Graduating students’ thesis projects on display

Photo by Danielle Meadows

Danielle Meadows

Pieces by graduating studio art majors will close out the semester at the UNO Art Gallery.

From the shading and precise lines that form an awestruck cat, to the expressive view of dealing with a sick family member, students shine in UNO’s latest exhibit. These BFA thesis students include Ian Bless, Nicholas Clark, Mia Matlock, Rachel Cunningham, Mary Heldridge, Lindsey McIntyre and Trinity Noble Cameron.

A hexagon-shaped homage to bees hangs in a horizontal line inside the gallery’s first room. Within each shape are vignettes highlighting the importance of the endangered insect. Clusters of crisp, white geometric shapes by another artist decorate the opposite side of the room, showing texture and complexity.

Leading down the exhibit’s hallway, the immense contrast between artist styles and inspirations among the students is apparent. Some choose to work with unconventional items like plastic bags, while others choose bold oil paint on linen material. Students work for hours perfecting each piece and give an accompanying talk to describe their art.

Nicholas Clark’s group of pieces is titled “Slow Fun.” Included are a series of interrelated paintings, drawings and collections. Clark said these works are attempts to solve emotional memory puzzles, replacing missing pieces with symbolism – which he describes as both “redeeming and damning.”

“‘Slow Fun’ refers to stoicism in moments of grief, and the pro-cess of appreciating that grief,” said Clark.

Through using multiple mediums, Clark establishes a deeper, nuanced physicality that invites a feeling of déjà vu. His work is autobiographical and considers each image or theme in his work as a hive. Clark revisits ideas from other works and keeps them alive. He often creates a study – otherwise known as a sketch – in graphite, to explore and highlight where the focus and drama of an image lie before starting on his painting versions.

“In practicing this for several years, I’ve realized that I don’t create studies for preparatory purposes,” said Clark. “In fact, I value them as much as the paintings.”

Clark said his “Invisible Fence” piece refers to a sense of long-ing for a friend and the desire to come out of isolation without having a foot to push off. He de-scribes it as a “thick, intangible barrier which separates one’s inner world from the external.”

The setting of this piece takes place outside of his old house. The architecture of the home is set beside precise detail of a woman clad in a floral, red robe. This piece also features his dog, who lays motionless near a closed door.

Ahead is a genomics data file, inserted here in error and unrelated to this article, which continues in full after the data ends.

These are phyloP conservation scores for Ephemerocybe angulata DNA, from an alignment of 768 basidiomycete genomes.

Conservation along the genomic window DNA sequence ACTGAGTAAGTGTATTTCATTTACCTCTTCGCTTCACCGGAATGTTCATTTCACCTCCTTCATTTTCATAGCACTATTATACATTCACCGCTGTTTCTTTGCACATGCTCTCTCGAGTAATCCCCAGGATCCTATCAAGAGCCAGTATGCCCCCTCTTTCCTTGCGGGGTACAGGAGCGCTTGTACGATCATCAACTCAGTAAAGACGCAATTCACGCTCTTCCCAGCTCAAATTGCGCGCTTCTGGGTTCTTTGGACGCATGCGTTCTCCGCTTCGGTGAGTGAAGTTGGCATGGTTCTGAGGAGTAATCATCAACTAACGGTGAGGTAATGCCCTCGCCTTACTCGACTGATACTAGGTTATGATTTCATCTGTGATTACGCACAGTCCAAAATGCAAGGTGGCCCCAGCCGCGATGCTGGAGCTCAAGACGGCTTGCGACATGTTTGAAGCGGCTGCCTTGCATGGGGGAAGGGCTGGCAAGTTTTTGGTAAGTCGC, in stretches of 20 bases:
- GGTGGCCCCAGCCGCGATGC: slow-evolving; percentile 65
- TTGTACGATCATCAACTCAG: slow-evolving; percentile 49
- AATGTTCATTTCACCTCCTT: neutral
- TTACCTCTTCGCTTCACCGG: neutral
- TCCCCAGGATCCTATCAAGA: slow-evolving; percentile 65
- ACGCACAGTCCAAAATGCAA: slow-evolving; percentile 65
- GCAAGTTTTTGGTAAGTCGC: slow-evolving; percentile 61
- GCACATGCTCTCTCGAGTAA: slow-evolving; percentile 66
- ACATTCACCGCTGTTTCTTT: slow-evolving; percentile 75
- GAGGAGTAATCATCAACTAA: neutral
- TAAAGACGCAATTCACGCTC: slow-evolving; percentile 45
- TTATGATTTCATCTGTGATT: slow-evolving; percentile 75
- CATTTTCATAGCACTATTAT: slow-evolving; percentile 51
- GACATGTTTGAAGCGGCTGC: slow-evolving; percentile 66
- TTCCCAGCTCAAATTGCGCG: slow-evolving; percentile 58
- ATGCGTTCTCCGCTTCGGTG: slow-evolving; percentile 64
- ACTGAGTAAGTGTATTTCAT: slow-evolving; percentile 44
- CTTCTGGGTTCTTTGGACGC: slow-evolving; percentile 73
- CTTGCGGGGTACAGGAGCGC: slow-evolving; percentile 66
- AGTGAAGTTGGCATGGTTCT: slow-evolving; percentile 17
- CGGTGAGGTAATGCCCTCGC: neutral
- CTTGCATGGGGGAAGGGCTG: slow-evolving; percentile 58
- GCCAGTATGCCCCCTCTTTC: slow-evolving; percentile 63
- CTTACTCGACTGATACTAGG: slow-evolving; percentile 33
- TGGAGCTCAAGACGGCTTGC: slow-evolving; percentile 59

Clark’s “Pneumonia Motel” is inspired by a candid 2016 photo of his brother, Alex, and his dad at Omaha’s Children’s Hospital. Alex was sick at the time with walking pneumonia, described as a “regular occurrence” by Clark. At 11 months old, Alex had a traumatic brain injury which froze his mental development, leaving him completely paralyzed and stricken with multiple seizures each day.

“Miraculously, Alex is 19 and happier than anyone I know in ways I cannot understand,” said Clark.

Clark’s father is shown distraught in the background, seemingly exhausted. Clark said there are three repeating black barriers to “Pneumonia Motel”: between the viewer and Alex’s bed, between Alex’s bed and his father and the window separating his father from the outside world.

Another of his pieces on dis-play, “Play Dead,” shows red and pink blooming trees such as the Japanese cherry blossom and dogwood. The types of tree flowers symbolize an existentially heavy scene. The figure is Clark’s friend, whose successful beat poet father passed away. This left his friend with a large body of his father’s unpublished work, essentially inheriting his father’s career and life. Clark describes this person as deeply sophisticated and enigmatic, filling a depth in conversation he craves in a friend.

“Interested and subscribing to some fringe and occult ideas, [he] believed that his radio was responsible for him crashing into and destroying part of a cemetery last year, not alcohol,” Clark said. “This denial of reality sometimes relieves the guilt of responsibility to make some-thing greater than one’s self.”

The BFA Thesis exhibit will be on display in the Weber Fine Arts building gallery until Dec 16. Visiting the gallery is free. The exhibit is open from 10 a.m. to 3 p.m. Monday through Thursday; however, special appointments can be scheduled as needed. For more information, visit